Another factor often overlooked by hiring managers is the fact that all relationships are not equal. We seem to think that hiring the guy who knows more people is a safer bet. However hiring managers should screen harder for the level of relationship. Simply having the trust of one CEO can win the entire business from the company and is far more effective.
7) Just because candidates guarantee business does not mean they can.
Candidates do funny things in interviews. Especially if they really want the job. And even more so if they have been out of the market for a while and desperate to get back in. Hiring managers need to be careful with over-confident candidates. Can they be so certain of their success if they haven’t asked what our company can offer? No one can predict the future, even highly confident people.
8) Hiring someone for their rolodex sends out the wrong message.
Would you like it if someone wanted to be your friend only so they could get to know your high profile CEO friend? Probably not. Hiring purely for someone’s “black book” send out the message that you feel they little else to offer. People are complex and we all have many things we believe we can offer. Leadership, business development, innovation, problem solving. I have yet to meet anyone whose sole aim in life was to be a human database. People who feel they are only being employed for their contacts are likely to feel undervalued and unlikely to hang around for long. It also send the message that you are not investing in employees for the long term.
9) Decision makers change. Regularly.
One of the biggest factors in transferring the rolodex across is that it quickly becomes outdated. Yesterday’s CFO has moved. There’s a new decision maker – and guess what he wants to review the entire purchasing process. The truth is the “black book” isn’t really a book – more like a screen; that is continuously changing.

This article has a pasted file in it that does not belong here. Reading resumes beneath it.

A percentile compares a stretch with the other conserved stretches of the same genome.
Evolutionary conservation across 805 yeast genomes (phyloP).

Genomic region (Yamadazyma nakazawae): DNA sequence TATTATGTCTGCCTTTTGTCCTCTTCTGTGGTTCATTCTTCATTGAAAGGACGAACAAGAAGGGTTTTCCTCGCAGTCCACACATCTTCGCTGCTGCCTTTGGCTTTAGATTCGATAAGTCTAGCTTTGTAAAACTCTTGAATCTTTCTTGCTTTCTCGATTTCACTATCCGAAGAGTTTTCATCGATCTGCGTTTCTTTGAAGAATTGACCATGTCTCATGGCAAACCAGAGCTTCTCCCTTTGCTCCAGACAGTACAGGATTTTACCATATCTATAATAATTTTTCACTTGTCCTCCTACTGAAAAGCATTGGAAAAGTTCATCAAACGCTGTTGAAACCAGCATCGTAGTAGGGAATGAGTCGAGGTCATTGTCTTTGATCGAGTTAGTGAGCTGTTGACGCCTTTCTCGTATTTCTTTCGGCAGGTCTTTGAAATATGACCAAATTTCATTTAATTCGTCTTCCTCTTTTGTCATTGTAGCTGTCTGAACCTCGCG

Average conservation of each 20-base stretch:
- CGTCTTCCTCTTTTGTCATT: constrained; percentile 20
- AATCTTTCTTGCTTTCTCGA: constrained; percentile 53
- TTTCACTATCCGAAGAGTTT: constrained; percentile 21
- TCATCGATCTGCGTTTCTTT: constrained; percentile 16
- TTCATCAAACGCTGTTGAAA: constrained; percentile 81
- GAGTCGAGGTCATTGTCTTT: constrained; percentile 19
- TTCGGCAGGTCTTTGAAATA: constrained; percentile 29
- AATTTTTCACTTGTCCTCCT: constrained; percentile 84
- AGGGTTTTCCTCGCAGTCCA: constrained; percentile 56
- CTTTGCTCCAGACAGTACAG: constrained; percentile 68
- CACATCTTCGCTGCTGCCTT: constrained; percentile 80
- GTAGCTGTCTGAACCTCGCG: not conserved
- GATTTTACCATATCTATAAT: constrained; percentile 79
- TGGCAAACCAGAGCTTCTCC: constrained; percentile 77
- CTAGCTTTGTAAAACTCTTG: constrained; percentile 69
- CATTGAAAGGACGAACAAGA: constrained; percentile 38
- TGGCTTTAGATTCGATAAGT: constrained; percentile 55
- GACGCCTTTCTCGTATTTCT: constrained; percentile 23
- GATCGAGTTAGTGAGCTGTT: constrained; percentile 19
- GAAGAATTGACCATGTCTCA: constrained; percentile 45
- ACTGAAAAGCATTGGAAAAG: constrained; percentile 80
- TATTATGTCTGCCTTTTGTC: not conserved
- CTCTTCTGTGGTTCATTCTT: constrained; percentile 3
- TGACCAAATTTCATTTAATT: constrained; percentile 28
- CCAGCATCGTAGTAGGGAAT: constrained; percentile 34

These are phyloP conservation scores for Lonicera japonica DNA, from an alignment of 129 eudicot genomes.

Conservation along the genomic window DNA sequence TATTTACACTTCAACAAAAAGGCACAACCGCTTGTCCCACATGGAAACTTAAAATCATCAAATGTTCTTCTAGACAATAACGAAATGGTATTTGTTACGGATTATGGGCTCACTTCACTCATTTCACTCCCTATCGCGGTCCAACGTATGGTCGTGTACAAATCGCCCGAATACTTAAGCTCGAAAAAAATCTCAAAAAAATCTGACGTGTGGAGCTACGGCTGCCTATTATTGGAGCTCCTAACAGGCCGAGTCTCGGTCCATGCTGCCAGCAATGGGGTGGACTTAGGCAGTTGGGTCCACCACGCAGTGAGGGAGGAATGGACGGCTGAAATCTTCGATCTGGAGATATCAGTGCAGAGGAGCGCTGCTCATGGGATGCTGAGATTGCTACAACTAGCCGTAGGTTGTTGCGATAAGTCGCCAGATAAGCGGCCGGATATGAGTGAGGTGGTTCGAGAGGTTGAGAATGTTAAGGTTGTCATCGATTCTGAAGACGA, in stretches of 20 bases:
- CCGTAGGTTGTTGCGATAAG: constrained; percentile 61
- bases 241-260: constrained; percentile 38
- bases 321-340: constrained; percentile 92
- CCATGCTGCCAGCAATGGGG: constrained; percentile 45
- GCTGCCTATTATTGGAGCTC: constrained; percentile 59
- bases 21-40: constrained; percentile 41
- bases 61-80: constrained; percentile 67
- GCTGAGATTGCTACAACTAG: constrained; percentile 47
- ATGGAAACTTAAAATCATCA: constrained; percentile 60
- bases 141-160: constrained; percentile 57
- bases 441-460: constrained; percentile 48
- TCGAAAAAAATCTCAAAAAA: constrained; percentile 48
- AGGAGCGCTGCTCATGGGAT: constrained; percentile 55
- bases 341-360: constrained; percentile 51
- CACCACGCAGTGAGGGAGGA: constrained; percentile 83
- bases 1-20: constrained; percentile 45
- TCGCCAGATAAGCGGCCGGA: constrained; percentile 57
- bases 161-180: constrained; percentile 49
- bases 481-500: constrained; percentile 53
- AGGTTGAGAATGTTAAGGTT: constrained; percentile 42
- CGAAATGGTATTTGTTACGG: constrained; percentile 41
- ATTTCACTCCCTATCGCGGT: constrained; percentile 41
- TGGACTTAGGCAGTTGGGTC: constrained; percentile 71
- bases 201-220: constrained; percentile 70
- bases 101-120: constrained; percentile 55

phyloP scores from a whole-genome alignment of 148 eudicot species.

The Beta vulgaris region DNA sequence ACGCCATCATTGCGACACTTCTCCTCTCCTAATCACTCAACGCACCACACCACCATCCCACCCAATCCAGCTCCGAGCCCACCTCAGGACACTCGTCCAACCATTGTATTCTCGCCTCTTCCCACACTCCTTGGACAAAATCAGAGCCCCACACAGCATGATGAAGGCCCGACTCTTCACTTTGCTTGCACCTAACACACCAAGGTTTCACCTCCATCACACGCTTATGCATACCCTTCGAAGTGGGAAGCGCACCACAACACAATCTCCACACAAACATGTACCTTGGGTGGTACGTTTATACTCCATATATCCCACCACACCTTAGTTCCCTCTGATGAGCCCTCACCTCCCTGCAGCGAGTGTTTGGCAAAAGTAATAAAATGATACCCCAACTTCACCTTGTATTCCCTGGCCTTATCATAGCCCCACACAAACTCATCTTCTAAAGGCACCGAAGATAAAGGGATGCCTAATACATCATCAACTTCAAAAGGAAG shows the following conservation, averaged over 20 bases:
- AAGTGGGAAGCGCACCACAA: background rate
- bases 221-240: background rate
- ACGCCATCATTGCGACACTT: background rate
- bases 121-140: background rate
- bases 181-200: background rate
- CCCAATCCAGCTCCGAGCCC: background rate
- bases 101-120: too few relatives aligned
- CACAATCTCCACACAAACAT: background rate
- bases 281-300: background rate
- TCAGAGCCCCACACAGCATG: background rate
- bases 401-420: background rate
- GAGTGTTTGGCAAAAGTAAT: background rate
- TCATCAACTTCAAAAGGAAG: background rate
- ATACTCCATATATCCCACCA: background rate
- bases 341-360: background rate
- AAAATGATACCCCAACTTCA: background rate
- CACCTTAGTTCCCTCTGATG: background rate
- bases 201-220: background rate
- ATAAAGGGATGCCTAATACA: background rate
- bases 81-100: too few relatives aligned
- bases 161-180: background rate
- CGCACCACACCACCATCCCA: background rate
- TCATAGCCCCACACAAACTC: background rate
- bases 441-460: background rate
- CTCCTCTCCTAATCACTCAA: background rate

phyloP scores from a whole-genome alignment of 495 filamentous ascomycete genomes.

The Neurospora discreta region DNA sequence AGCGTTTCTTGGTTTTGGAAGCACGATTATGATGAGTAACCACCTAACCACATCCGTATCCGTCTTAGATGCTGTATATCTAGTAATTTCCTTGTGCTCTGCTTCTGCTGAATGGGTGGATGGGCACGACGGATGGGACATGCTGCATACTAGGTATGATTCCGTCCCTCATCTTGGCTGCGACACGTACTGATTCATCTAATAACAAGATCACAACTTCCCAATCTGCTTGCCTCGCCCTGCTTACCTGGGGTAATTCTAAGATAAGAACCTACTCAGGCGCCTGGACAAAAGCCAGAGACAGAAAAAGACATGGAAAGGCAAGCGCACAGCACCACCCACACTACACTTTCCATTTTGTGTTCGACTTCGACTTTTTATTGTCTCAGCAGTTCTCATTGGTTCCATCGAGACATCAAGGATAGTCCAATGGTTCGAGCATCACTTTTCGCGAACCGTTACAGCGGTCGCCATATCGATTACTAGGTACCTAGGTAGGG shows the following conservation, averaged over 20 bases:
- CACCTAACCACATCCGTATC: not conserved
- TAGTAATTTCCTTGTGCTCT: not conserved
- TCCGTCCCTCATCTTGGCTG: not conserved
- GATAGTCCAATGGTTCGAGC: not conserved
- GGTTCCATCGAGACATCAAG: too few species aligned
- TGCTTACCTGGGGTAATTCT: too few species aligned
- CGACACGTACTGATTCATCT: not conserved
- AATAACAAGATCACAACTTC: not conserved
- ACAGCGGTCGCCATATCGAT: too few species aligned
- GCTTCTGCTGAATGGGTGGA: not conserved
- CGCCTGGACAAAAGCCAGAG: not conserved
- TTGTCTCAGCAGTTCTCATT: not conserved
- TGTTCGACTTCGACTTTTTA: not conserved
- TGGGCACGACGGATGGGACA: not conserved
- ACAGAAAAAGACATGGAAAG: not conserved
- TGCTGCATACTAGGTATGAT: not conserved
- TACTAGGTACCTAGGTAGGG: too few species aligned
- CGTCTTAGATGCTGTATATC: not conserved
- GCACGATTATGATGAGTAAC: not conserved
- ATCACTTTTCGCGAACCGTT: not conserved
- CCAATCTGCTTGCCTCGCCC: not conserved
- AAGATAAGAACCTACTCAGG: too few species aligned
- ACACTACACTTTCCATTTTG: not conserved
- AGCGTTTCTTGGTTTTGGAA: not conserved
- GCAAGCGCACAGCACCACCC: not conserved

10) If someone moves purely for their rolodex, they will probably move again.
If someone does move for the financial incentive of simply transferring relationships, they will almost definitely be targeted again. There is always someone else prepared to pay more (or at least promise to pay more!). Overwhelming research has shows that people never stay in their jobs because of money. Its things like career development, opportunity to learn and gaining responsibility that matter.
You only build a genuine strong rolodex by continuously providing value. In today’s ever connected world people who simply “know people” are not as important as they once were. The few business people that genuinely have a high number of meaningful relationships have one thing in common. They have helped clients continuously solve problems for years and have built trust. They can only transfer relationships across if they know for certain the new business can provide significant value to those they know.
And guess what. If your company can provide tremendous value to their clients, they will find you themselves.
Be a great leader. Increase Your Hiring Power.